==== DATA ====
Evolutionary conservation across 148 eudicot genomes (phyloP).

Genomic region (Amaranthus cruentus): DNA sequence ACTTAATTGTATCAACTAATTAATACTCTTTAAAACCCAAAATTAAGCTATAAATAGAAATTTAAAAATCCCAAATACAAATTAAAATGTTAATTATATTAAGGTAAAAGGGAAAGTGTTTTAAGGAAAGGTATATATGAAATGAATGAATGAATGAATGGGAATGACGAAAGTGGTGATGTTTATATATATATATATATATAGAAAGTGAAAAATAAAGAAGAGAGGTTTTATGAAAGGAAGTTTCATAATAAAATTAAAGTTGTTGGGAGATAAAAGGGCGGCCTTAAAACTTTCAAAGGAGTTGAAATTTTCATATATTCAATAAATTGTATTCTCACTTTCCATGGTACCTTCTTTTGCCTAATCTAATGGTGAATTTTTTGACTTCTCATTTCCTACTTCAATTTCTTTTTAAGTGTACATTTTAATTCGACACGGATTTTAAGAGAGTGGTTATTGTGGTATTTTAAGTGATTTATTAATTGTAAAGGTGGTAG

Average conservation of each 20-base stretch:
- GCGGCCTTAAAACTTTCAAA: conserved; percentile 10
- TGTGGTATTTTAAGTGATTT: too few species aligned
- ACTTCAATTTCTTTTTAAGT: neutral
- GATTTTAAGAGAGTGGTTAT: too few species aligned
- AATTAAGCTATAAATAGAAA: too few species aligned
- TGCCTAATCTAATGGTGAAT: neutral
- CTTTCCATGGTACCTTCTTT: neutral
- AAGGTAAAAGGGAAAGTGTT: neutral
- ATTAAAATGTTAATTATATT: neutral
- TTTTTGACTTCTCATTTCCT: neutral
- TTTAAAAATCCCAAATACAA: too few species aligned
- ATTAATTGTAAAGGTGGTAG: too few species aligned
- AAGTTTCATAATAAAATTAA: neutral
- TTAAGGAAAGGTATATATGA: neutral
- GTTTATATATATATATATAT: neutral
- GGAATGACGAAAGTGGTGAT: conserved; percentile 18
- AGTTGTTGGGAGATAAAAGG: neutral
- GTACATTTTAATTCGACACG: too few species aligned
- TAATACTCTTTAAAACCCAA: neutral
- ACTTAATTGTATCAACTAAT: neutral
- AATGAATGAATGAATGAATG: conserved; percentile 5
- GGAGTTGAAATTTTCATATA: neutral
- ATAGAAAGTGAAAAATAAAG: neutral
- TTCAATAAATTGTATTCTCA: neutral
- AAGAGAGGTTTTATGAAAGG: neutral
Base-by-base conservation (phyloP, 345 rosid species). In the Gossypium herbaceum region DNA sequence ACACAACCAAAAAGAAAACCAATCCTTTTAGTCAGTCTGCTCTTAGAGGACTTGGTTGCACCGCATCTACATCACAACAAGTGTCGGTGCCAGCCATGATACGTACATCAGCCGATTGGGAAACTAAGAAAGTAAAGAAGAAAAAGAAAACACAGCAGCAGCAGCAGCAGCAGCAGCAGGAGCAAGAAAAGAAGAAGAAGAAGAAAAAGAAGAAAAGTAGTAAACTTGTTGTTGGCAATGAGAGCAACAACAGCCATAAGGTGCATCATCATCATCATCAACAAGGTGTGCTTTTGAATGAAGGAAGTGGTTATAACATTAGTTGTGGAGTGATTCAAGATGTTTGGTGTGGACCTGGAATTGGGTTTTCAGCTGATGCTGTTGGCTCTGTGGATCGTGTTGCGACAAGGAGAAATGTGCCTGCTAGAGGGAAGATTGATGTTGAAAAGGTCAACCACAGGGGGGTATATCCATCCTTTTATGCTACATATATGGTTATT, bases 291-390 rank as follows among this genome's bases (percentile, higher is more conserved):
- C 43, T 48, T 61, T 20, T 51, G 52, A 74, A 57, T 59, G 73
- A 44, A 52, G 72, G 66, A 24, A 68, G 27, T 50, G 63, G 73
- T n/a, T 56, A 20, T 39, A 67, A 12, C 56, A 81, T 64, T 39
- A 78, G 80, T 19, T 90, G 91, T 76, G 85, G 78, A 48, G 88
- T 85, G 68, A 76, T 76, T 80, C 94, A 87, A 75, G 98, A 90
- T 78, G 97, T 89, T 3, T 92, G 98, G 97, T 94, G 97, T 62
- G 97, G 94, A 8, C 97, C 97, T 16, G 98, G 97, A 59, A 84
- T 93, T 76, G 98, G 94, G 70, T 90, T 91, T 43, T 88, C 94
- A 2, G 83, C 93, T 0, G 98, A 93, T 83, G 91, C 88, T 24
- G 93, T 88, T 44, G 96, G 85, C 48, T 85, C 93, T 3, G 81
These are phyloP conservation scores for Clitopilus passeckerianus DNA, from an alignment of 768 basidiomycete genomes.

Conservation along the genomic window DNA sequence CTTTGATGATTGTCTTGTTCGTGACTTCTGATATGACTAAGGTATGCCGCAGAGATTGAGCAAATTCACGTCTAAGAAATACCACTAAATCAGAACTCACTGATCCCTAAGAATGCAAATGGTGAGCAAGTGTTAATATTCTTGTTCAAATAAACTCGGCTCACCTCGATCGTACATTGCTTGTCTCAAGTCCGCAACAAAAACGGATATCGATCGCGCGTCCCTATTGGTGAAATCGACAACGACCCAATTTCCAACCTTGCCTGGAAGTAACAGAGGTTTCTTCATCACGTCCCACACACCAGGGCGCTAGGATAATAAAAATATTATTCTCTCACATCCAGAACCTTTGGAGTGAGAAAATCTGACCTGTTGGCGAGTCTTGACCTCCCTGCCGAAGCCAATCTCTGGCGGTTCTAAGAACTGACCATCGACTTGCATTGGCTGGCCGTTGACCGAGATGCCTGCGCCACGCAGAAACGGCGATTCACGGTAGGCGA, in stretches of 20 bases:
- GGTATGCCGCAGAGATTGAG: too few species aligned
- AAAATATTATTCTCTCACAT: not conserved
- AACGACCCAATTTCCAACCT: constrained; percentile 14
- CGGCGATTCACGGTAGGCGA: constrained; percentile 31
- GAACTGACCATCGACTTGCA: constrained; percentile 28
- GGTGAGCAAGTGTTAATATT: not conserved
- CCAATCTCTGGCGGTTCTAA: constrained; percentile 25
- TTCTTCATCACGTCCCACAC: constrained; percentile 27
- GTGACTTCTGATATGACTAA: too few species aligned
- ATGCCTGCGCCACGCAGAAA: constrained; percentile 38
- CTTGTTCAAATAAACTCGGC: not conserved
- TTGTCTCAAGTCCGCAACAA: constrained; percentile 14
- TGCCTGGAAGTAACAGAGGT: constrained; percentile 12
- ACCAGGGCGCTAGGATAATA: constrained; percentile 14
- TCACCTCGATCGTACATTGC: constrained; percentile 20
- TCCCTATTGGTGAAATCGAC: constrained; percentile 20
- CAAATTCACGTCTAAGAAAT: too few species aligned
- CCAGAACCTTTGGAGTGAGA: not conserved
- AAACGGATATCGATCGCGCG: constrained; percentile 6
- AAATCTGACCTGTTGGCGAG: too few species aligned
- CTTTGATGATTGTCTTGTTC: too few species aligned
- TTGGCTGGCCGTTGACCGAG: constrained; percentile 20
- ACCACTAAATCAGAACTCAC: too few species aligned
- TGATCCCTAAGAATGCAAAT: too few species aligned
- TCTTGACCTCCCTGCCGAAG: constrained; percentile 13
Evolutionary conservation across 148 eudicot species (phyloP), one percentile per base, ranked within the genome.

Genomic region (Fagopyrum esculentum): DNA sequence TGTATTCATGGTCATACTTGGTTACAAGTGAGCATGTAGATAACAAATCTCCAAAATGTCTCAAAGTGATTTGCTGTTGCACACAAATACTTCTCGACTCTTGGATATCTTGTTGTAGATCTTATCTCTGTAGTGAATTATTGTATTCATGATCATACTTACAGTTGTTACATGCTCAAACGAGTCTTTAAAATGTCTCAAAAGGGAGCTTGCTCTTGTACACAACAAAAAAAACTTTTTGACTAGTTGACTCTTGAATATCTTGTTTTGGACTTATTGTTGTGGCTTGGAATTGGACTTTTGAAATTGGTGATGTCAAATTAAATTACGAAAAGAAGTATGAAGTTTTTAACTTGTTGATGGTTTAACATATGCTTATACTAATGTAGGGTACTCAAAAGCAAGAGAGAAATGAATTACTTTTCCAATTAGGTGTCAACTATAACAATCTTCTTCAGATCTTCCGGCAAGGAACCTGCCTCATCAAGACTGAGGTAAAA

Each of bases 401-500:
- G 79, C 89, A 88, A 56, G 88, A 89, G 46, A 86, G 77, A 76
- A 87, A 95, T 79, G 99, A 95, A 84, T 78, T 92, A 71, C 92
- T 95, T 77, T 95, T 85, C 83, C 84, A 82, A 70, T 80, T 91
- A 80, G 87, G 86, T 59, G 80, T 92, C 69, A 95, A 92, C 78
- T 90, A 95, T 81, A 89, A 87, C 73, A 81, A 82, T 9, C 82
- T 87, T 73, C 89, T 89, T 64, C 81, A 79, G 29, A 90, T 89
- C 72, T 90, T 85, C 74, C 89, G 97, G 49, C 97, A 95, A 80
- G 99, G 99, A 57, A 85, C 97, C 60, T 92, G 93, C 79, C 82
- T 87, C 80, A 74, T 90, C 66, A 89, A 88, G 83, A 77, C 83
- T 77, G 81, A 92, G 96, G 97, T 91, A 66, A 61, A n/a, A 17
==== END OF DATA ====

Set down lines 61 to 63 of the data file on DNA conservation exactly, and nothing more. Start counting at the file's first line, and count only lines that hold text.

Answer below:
- AAATCTGACCTGTTGGCGAG: too few species aligned
- CTTTGATGATTGTCTTGTTC: too few species aligned
- TTGGCTGGCCGTTGACCGAG: constrained; percentile 20